The tomato plant (Solanum lycopersicum) is a herbaceous plant that is part of the nightshade family. The plant is commonly grown all over the world for its fruit, the tomato. Though botanically classified as fruits, many people think of them as being garden vegetables due to their savory taste. Tomato plants are relatively easy to cultivate. They are warm-climate perennials that, during the summer months, are cultivated as annuals.
There are hundreds of different varieties of tomato plants developed for home gardens. There are varieties developed to mature early, late and in the middle of the tomato-growing season. Early tomatoes, such as 'Quick Pick,' 'Early Girl' and 'Early Cascade,' take no more than two months to harvest. Mid-season tomatoes take between 60 and 69 days to harvest, and include 'Mountain Spring' and 'Champion.' Main and late-season varieties take up to 80 days to mature and include 'Supersonic,' 'Celebrity' and 'Beefsteak.' Pink, yellow and orange tomato varieties are also common, and according to University of Illinois Extension, are not lower in acid than red varieties and are safe to can.
In general, tomato plants grow to heights of between 3 and 10 feet. Their stems are woody and weak, and tend to vine over other types of plants. The leaves of the tomato plant are between 4 and 10 inches in length. Tomato plants have pinnate leaves, and each petiole has between five and nine leaflets. The plants produce flowers, which are yellow in color with five lobes.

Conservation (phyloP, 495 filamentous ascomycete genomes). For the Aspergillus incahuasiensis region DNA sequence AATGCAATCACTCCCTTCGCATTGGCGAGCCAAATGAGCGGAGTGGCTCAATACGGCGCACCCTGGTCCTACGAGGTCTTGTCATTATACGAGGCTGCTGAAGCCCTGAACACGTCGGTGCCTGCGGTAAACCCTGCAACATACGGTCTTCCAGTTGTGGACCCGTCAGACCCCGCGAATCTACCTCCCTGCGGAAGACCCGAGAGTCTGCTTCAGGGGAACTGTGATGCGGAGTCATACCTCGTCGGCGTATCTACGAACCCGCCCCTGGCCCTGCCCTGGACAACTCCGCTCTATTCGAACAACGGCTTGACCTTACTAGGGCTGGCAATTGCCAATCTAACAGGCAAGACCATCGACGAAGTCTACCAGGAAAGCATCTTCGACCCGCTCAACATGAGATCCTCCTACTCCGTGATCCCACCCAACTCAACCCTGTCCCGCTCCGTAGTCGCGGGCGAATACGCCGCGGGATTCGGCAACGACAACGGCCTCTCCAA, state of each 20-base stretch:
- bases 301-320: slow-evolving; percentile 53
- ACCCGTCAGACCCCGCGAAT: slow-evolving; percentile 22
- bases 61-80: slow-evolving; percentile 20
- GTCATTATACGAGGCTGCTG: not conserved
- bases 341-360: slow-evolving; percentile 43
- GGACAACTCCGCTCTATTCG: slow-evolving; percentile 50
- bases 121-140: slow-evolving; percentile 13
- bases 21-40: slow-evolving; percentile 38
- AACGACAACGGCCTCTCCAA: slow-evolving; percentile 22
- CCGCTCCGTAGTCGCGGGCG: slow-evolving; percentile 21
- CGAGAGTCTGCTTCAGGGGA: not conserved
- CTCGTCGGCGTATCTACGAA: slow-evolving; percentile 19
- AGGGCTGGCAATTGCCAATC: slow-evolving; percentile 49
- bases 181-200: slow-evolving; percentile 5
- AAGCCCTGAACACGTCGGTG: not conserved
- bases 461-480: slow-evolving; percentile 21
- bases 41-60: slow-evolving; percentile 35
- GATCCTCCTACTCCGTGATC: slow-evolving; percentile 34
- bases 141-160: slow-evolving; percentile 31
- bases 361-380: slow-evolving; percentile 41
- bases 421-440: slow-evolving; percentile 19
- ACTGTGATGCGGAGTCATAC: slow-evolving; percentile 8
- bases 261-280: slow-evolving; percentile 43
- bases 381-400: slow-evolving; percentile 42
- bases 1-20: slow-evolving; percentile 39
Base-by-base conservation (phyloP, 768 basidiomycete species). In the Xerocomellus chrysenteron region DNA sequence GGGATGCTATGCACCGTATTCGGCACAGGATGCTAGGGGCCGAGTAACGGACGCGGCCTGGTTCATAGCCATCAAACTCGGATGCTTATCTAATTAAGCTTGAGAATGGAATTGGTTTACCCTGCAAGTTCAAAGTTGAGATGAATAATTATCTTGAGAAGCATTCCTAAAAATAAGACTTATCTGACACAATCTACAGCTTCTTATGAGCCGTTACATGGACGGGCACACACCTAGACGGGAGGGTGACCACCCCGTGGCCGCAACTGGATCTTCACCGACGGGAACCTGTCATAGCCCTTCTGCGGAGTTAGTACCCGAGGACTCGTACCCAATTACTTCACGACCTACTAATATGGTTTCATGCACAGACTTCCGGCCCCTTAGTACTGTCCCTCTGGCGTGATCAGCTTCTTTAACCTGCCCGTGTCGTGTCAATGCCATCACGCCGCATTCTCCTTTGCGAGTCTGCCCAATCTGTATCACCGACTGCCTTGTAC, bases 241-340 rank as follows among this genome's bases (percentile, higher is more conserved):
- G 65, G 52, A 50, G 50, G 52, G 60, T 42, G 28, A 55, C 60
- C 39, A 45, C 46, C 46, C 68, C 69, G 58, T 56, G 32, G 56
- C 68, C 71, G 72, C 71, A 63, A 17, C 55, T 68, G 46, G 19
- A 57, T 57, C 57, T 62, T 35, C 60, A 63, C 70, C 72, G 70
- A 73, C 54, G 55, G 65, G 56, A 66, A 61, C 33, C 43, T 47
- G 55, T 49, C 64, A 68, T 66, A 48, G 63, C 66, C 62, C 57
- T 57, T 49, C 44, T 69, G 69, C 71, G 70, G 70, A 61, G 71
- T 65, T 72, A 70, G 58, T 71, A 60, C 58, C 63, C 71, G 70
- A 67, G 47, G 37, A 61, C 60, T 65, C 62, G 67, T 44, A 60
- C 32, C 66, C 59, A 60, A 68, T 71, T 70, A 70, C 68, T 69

It is crucial to exercise caution when handling tomato plants. When the tomato fruit is unripe, the actual fruit, as well as its stems and leaves, consist of tomatine, which is a toxic glycoalkaloid with fungicidal properties. Tomato plants are toxic to animals such as dogs (both the plant and the unripe fruit itself), according to Cornell University's Department of Animal Science. Though Cornell notes a large quantity would have to be ingested to cause harm, it is a good idea to keep tomato plants away from small children and pets.
Tomato plants are relatively easy to cultivate. The plants require regular watering, and thrive on full sun. Between 14 and 18 hours of direct sunlight daily is preferable. They are sensitive to frost. Tomato plants can be cultivated in all of the U.S. Department of Agriculture's (USDA) plant hardiness zones. Tomato plants grow well with soil that is well-drained and warm. The preferable pH range is between 6.0 and 7.0.
- Transplant Tomato Plants
- How Far Should You Plant Tomatoes From Each Other?
- When to Plant Tomatoes
- What Eats the Leaves & Tomatoes on Plants?
- Is Tomato a Citrus Fruit?
- Grow Tomatoes in Georgia
- Tomato Plant With Thorns
- Is Capsicum a Fruit or a Vegetable?
- Tomato Varieties of the 1950s
- What Causes Yellow Leaves With Black Spots on Tomato Plants?
- Temperature Range to Grow Tomatoes
- Parts of the Tomato Plant